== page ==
Separation anxiety in children happens because of their attachment to parents or other carers. We’ve put together seven ways you can help to ease your little one’s separation anxiety.
Separation anxiety is completely normal, especially in children between six months and three years, but varies massively between children. Some babies begin to feel these emotions shortly after they are born and some a while later.
Helping a child overcome separation anxiety is a similar process to helping a baby, although there are extra things to bear in mind given the age of your child. While a baby cannot make their emotions known in a specific way, toddlers and preschoolers can be much more vocal about being left for a while.
Practise Short Separations – Trying something new in small doses is a technique adults use, so it makes sense that it could help your child feel more at ease. If they are starting/returning to somewhere busy and loud like nursery or school, it might be hard to replicate this at home. However, leaving them with a family member for half an hour while you pop to the shops can familiarise them with the separation itself.
Do Say Goodbye – It might seem easier for you to sneak away from your child, especially if they are tearful when you leave. However, this can be more distressing as they won’t know if you’ve definitely gone and may even try to look for you. Say goodbye and tell them you’ll be back later to pick them up.
Have a Quick Goodbye Ritual – This could be a hug and a comforting phrase, a secret handshake or a verbal exchange where you always say the same thing to each other. The key part is making it short and memorable, so it acts as a cue to your child that you’re about to leave. After a few times of leaving your child at nursery or school, and coming back again, this ritual will help reassure them that you will indeed return.
Talk About Plans for Later – When you’re on your way to drop your child off, chat on the journey about what you’ll do together when you come back to pick them up. (This doesn’t mean you have to bribe them with treats for later!) Simply chat about going to the park afterwards, watching a particular programme, or what you’re making for dinner – then follow through with those plans. This gives your child something to look forward to and helps reinforce your return.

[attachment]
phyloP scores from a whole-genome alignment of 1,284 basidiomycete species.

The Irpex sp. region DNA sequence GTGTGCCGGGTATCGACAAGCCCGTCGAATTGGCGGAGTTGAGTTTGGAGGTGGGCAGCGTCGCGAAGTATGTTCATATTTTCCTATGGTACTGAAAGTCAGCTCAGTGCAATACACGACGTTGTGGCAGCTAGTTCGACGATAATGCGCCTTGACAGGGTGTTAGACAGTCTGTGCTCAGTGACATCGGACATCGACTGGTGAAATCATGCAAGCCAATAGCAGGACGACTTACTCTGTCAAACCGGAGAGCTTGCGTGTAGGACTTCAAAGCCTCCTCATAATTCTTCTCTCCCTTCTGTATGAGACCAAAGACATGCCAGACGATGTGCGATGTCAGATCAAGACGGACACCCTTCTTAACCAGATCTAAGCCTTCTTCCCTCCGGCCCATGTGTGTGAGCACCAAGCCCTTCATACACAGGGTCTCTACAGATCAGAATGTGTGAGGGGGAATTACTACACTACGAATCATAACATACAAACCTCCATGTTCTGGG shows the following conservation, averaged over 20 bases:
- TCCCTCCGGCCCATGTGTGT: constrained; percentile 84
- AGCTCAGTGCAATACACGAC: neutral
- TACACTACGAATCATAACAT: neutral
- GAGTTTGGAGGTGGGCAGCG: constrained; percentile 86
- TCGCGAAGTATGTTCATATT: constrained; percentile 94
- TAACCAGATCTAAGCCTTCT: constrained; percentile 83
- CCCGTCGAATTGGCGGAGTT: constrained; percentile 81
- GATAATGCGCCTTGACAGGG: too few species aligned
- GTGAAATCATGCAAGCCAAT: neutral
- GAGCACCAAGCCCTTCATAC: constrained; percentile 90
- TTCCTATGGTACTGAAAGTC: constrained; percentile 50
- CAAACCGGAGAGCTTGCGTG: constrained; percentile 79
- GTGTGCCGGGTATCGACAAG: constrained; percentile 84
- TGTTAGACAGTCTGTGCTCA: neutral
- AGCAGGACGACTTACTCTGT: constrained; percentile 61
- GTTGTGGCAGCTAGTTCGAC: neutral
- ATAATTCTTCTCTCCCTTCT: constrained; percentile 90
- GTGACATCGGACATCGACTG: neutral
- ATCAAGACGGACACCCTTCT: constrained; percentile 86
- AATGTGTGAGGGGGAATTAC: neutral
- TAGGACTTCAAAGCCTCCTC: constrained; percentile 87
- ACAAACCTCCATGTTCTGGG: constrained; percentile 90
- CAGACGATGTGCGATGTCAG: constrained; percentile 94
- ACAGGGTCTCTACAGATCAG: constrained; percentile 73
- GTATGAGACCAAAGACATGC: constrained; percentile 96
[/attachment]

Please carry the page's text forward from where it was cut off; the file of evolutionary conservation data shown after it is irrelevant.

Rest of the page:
Leave Something Comforting with Your Child – This might be a favourite soft toy or comforting blanket that your child likes. Having something familiar with them can help a child feel more at home in an unfamiliar place. Some nurseries and schools don’t allow toys to be brought in from outside. In this case, the item could be a favourite pencil case, or even a smaller toy that can be fashioned into a backpack charm. Be sure to check your child’s nursery/school guidelines related to personal items and be aware of choking hazards for very young children.
Positively Encourage Your Child – When your child has been brave while being away from you, support their self-esteem with positive language and praise. Conversely, avoid talking negatively about their difficulties with separation, either directly to them or in front of them.
Read Books About Parting – Storytime is a great opportunity to help your child feel more confident. Sometimes books say it better than we can, and the characters and rhyming mantras of children’s books can give your child something to remember when they start to feel anxious. Titles to read with your little one include: